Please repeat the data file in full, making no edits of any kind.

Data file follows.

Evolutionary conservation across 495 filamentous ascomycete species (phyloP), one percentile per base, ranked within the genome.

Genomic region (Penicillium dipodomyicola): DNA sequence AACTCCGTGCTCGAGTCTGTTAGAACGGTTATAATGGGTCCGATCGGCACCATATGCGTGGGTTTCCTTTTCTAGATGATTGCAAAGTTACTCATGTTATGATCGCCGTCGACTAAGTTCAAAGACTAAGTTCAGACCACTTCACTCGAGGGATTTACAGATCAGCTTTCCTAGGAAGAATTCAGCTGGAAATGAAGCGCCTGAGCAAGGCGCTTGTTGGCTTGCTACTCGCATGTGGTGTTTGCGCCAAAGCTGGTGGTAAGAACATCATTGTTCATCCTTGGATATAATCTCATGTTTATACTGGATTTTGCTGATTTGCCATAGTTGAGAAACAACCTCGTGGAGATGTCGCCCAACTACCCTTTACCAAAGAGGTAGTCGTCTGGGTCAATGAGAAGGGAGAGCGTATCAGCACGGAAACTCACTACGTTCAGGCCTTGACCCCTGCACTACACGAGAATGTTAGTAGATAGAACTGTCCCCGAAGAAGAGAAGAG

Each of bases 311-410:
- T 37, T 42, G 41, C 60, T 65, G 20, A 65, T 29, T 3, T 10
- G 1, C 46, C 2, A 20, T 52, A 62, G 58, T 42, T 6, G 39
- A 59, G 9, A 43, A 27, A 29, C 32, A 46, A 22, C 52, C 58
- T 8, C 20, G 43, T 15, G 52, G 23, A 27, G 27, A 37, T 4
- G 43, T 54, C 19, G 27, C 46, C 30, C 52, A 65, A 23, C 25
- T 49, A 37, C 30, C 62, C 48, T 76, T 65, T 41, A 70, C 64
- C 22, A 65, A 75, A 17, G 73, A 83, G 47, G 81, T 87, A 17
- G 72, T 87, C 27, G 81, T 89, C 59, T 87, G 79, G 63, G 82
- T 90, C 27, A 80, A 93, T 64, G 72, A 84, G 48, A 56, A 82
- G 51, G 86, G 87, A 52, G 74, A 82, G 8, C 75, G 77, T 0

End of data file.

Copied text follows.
Evolutionary conservation across 495 filamentous ascomycete species (phyloP), one percentile per base, ranked within the genome.

Genomic region (Penicillium dipodomyicola): DNA sequence AACTCCGTGCTCGAGTCTGTTAGAACGGTTATAATGGGTCCGATCGGCACCATATGCGTGGGTTTCCTTTTCTAGATGATTGCAAAGTTACTCATGTTATGATCGCCGTCGACTAAGTTCAAAGACTAAGTTCAGACCACTTCACTCGAGGGATTTACAGATCAGCTTTCCTAGGAAGAATTCAGCTGGAAATGAAGCGCCTGAGCAAGGCGCTTGTTGGCTTGCTACTCGCATGTGGTGTTTGCGCCAAAGCTGGTGGTAAGAACATCATTGTTCATCCTTGGATATAATCTCATGTTTATACTGGATTTTGCTGATTTGCCATAGTTGAGAAACAACCTCGTGGAGATGTCGCCCAACTACCCTTTACCAAAGAGGTAGTCGTCTGGGTCAATGAGAAGGGAGAGCGTATCAGCACGGAAACTCACTACGTTCAGGCCTTGACCCCTGCACTACACGAGAATGTTAGTAGATAGAACTGTCCCCGAAGAAGAGAAGAG

Each of bases 311-410:
- T 37, T 42, G 41, C 60, T 65, G 20, A 65, T 29, T 3, T 10
- G 1, C 46, C 2, A 20, T 52, A 62, G 58, T 42, T 6, G 39
- A 59, G 9, A 43, A 27, A 29, C 32, A 46, A 22, C 52, C 58
- T 8, C 20, G 43, T 15, G 52, G 23, A 27, G 27, A 37, T 4
- G 43, T 54, C 19, G 27, C 46, C 30, C 52, A 65, A 23, C 25
- T 49, A 37, C 30, C 62, C 48, T 76, T 65, T 41, A 70, C 64
- C 22, A 65, A 75, A 17, G 73, A 83, G 47, G 81, T 87, A 17
- G 72, T 87, C 27, G 81, T 89, C 59, T 87, G 79, G 63, G 82
- T 90, C 27, A 80, A 93, T 64, G 72, A 84, G 48, A 56, A 82
- G 51, G 86, G 87, A 52, G 74, A 82, G 8, C 75, G 77, T 0